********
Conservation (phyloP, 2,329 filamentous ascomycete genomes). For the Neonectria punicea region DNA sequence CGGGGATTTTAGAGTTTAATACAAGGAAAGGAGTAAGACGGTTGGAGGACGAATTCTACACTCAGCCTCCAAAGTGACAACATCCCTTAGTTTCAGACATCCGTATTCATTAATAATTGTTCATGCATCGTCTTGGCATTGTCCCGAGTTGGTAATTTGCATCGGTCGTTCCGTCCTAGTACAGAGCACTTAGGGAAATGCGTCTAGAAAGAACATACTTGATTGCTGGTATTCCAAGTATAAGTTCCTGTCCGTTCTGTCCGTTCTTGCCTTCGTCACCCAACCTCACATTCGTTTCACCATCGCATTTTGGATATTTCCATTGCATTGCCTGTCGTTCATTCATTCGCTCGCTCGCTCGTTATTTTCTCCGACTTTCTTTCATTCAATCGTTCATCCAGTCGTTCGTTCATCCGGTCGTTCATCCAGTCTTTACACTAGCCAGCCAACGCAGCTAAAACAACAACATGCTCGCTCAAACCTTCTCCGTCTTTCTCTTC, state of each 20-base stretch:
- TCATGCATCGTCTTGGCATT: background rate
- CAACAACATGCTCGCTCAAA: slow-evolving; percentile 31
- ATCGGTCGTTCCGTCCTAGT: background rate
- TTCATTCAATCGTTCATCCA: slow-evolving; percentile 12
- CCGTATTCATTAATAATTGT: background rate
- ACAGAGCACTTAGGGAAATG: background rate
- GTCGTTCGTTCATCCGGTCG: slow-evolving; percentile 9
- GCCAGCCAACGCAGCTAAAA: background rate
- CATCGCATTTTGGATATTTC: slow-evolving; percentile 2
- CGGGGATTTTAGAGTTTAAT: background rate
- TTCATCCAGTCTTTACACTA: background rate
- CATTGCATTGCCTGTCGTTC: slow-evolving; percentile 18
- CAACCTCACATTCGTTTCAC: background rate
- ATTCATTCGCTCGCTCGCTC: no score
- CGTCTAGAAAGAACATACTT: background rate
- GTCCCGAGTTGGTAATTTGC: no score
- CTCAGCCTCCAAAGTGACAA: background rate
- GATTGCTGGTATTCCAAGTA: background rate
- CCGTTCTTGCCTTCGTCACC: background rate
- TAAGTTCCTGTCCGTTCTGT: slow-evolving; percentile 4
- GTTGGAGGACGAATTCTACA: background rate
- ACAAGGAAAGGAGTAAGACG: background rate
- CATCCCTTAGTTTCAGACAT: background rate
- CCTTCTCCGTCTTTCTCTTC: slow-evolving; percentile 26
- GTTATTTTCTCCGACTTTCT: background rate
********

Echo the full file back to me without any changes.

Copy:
Conservation (phyloP, 2,329 filamentous ascomycete genomes). For the Neonectria punicea region DNA sequence CGGGGATTTTAGAGTTTAATACAAGGAAAGGAGTAAGACGGTTGGAGGACGAATTCTACACTCAGCCTCCAAAGTGACAACATCCCTTAGTTTCAGACATCCGTATTCATTAATAATTGTTCATGCATCGTCTTGGCATTGTCCCGAGTTGGTAATTTGCATCGGTCGTTCCGTCCTAGTACAGAGCACTTAGGGAAATGCGTCTAGAAAGAACATACTTGATTGCTGGTATTCCAAGTATAAGTTCCTGTCCGTTCTGTCCGTTCTTGCCTTCGTCACCCAACCTCACATTCGTTTCACCATCGCATTTTGGATATTTCCATTGCATTGCCTGTCGTTCATTCATTCGCTCGCTCGCTCGTTATTTTCTCCGACTTTCTTTCATTCAATCGTTCATCCAGTCGTTCGTTCATCCGGTCGTTCATCCAGTCTTTACACTAGCCAGCCAACGCAGCTAAAACAACAACATGCTCGCTCAAACCTTCTCCGTCTTTCTCTTC, state of each 20-base stretch:
- TCATGCATCGTCTTGGCATT: background rate
- CAACAACATGCTCGCTCAAA: slow-evolving; percentile 31
- ATCGGTCGTTCCGTCCTAGT: background rate
- TTCATTCAATCGTTCATCCA: slow-evolving; percentile 12
- CCGTATTCATTAATAATTGT: background rate
- ACAGAGCACTTAGGGAAATG: background rate
- GTCGTTCGTTCATCCGGTCG: slow-evolving; percentile 9
- GCCAGCCAACGCAGCTAAAA: background rate
- CATCGCATTTTGGATATTTC: slow-evolving; percentile 2
- CGGGGATTTTAGAGTTTAAT: background rate
- TTCATCCAGTCTTTACACTA: background rate
- CATTGCATTGCCTGTCGTTC: slow-evolving; percentile 18
- CAACCTCACATTCGTTTCAC: background rate
- ATTCATTCGCTCGCTCGCTC: no score
- CGTCTAGAAAGAACATACTT: background rate
- GTCCCGAGTTGGTAATTTGC: no score
- CTCAGCCTCCAAAGTGACAA: background rate
- GATTGCTGGTATTCCAAGTA: background rate
- CCGTTCTTGCCTTCGTCACC: background rate
- TAAGTTCCTGTCCGTTCTGT: slow-evolving; percentile 4
- GTTGGAGGACGAATTCTACA: background rate
- ACAAGGAAAGGAGTAAGACG: background rate
- CATCCCTTAGTTTCAGACAT: background rate
- CCTTCTCCGTCTTTCTCTTC: slow-evolving; percentile 26
- GTTATTTTCTCCGACTTTCT: background rate